Feb. 2, 2016

Note: The next election update will run following the Feb. 9 New Hampshire Primary.


And so the Iowa Caucuses are history and in many ways the presidential race 2016 in both parties is starting anew.

The Republican Party – The Republican contest in Iowa ended with a huge defeat for the front runner, Donald Trump, contrary to the conventional wisdom of most pollsters and pundits. To understand that, it is enough to compare the last national average of all polls by realclearpolitics.com with the actual results in Iowa. In the former, Donald Trump led Ted Cruz by 28.6% to 23.9%, while in the latter, Cruz beat Trump decisively by 27.7% to 24.3%. This is as close as it comes to a political earthquake in American politics and it changes the dynamics of the GOP race dramatically. Yet, as substantial as Cruz’s drubbing of Trump was, perhaps the most significant development for the GOP race from now on was the huge surge by Marco Rubio in the last few days to come within a hair of beating Trump for second place (23.1% to 24.1%). This has portentous implications, because unlike Cruz, Rubio, while staunchly conservative, is considered much more acceptable to the republican establishment. Which, in turn, means that if Donald Trump now starts fading away as the GOP’s establishment worst nightmare, Rubio is likely to become the natural beneficiary of huge support and money in battling their second worst nightmare, Ted Cruz.

A sign of what that may mean was a meeting of the Koch Brothers network in California a few days ago. The Kochs control the largest conservative financial support network in the country estimated at nearly $1 billion with 700 individuals that donate at least $100,000 to conservative causes. The California meeting focused on the question of how to stop Trump. If Trump does not need to be stopped now, Rubio is certain to inherit a significant chunk of that financial bonanza.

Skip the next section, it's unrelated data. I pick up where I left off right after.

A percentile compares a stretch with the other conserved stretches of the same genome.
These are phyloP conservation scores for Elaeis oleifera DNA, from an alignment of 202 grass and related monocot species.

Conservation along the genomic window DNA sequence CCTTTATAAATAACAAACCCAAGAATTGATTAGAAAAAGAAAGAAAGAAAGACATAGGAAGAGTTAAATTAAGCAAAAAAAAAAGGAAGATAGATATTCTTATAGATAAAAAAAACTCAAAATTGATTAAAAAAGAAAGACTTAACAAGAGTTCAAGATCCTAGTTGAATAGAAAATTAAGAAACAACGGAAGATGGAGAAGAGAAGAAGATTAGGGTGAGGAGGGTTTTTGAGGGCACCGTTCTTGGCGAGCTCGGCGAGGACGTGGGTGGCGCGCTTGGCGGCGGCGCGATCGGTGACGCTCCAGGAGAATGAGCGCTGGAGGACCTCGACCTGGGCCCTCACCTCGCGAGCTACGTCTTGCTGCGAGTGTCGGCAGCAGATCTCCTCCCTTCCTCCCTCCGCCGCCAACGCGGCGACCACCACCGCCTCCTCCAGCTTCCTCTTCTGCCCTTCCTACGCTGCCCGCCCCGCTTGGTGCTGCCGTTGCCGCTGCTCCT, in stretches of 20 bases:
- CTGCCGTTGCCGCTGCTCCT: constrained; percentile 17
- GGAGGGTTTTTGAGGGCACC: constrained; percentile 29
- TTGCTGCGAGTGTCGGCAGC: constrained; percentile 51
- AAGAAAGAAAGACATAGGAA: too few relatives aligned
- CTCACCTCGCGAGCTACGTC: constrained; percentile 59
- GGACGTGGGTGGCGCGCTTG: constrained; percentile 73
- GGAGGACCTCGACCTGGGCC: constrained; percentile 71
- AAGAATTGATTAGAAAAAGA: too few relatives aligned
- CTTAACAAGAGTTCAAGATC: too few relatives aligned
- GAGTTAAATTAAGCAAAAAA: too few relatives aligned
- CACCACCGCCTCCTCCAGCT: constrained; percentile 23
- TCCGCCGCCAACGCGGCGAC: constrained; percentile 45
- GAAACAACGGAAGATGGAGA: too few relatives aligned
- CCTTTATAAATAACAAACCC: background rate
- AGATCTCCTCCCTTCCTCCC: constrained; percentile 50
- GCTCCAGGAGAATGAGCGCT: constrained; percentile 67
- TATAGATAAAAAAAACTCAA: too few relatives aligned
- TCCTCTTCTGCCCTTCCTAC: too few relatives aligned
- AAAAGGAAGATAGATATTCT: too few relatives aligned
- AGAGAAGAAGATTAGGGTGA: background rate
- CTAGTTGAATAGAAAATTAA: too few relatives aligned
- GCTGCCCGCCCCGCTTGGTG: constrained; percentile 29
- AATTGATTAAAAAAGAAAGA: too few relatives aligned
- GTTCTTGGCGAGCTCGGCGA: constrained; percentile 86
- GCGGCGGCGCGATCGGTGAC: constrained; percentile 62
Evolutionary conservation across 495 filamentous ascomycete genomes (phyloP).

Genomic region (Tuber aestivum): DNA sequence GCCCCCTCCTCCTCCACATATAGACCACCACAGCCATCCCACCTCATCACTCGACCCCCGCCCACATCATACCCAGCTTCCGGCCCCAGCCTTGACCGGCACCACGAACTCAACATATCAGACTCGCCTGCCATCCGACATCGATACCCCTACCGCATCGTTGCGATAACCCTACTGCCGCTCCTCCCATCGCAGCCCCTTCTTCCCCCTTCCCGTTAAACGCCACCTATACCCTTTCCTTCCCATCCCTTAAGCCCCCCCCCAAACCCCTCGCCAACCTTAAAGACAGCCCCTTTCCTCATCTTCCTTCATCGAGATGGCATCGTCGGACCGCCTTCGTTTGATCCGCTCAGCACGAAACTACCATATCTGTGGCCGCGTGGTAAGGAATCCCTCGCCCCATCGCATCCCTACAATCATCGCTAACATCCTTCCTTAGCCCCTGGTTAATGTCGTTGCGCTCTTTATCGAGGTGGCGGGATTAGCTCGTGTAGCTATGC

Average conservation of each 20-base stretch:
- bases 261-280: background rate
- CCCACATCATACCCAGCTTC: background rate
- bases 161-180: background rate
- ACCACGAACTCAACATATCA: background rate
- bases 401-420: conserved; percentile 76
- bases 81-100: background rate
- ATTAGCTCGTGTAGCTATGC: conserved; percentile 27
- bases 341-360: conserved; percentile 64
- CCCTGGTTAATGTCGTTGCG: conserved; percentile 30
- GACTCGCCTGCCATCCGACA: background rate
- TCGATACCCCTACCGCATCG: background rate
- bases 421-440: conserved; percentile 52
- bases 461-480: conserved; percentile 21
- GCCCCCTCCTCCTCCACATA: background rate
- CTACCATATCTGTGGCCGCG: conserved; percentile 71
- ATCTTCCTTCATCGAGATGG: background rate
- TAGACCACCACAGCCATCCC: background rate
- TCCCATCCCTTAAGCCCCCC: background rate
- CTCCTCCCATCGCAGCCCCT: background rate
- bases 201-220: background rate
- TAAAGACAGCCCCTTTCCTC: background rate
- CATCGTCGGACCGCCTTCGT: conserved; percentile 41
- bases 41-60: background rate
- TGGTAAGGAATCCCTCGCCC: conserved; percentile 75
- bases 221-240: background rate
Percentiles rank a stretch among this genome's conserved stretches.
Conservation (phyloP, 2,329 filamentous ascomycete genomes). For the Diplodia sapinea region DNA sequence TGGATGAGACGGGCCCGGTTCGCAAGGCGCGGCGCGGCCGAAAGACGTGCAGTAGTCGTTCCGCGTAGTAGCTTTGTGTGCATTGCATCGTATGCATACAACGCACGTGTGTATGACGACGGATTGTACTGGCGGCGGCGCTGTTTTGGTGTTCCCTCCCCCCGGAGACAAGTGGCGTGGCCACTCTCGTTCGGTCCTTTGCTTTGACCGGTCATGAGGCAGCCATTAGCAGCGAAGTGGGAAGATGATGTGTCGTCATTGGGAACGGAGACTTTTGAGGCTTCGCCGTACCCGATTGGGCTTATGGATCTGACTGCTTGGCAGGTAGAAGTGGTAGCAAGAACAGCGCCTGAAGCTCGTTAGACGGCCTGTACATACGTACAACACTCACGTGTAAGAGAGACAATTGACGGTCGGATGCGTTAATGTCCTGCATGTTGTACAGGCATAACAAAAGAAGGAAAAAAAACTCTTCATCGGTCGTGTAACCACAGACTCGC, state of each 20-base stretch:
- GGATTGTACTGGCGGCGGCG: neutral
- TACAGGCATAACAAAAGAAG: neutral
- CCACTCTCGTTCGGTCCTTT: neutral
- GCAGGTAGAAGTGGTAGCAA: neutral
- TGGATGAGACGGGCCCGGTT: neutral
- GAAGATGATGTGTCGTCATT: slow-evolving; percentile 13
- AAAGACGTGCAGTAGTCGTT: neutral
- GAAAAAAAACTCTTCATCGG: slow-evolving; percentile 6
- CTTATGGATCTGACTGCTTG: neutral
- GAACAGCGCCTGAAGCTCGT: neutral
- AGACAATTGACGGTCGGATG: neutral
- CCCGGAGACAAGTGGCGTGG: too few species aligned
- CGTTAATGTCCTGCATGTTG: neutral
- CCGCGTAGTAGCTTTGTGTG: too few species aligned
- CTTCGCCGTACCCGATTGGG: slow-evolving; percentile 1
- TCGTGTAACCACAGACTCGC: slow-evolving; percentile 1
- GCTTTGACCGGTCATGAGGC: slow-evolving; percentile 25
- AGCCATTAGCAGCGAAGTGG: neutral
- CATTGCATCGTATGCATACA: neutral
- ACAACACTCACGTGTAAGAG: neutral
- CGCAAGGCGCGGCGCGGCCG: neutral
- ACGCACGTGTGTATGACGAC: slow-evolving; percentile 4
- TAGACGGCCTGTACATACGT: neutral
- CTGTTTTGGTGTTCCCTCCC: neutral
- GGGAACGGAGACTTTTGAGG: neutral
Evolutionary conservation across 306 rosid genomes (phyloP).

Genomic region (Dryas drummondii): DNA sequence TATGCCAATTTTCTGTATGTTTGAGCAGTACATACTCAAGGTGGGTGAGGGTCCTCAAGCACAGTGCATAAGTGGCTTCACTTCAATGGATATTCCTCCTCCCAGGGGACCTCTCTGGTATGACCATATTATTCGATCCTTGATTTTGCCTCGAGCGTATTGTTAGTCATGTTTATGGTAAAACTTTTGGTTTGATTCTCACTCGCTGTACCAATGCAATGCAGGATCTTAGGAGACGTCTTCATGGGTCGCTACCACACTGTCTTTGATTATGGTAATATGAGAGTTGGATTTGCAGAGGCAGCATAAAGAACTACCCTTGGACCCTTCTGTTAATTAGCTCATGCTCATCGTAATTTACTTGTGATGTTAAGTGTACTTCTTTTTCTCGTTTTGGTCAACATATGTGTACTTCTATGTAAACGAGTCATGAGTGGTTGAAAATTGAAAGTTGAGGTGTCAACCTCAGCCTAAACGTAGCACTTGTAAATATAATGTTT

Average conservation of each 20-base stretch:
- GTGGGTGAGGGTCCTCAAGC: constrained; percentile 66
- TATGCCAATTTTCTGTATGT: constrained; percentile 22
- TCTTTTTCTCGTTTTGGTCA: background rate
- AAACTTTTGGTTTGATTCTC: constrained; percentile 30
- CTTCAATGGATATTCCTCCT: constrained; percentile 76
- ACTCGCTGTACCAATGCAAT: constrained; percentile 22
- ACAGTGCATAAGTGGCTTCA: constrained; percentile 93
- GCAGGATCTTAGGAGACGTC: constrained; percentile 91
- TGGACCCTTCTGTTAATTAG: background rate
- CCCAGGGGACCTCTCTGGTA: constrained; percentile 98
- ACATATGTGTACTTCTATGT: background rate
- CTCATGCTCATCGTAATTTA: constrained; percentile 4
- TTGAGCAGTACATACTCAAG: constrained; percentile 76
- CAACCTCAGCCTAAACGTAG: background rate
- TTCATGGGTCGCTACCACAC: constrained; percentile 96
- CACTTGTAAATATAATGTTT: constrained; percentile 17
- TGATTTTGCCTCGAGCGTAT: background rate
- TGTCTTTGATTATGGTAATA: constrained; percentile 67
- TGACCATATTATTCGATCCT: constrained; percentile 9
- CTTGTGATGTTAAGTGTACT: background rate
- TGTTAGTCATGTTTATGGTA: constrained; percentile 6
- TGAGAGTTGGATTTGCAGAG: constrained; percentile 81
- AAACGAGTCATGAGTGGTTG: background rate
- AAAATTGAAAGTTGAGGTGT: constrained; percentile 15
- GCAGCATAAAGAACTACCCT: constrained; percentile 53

There are other important implications from Iowa that point to a further Trump decline and a Cruz-Rubio mano-a-mano for the nomination from now on. A key poll that asked responders which candidate they thought shared their values, found Trump at the very bottom with 6%, while Rubio led with 42%. Another key finding that was missed by virtually all pollsters was that as many as 35% of the GOP caucus goers made up their mind very late (late deciders). A majority of those voted for Rubio, a significant fact for the future of the race.

The Democratic Party – Though less dramatic than the republican results, the democratic outcome was no less significant for the future of the race. It ended essentially in a tie with Clinton at 49.9% vs. Sanders’ 49.5%. By any political measure, this was a defeat for Hillary Clinton who had long been touted by the democratic establishment as the “inevitable” nominee. Sanders’ spectacular performance, especially among young and first-time voters, coupled with serious concerns about a possible Clinton indictment over her handling of classified e-mail, could easily destroy the “inevitable” argument. Especially, if Sanders wins the New Hampshire primary next week, where he is currently leading Clinton by a nearly 2-1 margin. Given the widely-shared perception that his socialist views make Sanders unelectable in the general election, persistent rumors in the democratic party suggest that if Hillary starts looking less inevitable, the establishment will put up somebody ‘electable’ like vice-president Joe Biden to save the day. This, of course, cannot but lead to a huge fight with Sanders’ army of young idealists.

All in all, Iowa’s unexpected results have made the future of the US presidential race more exciting if anything.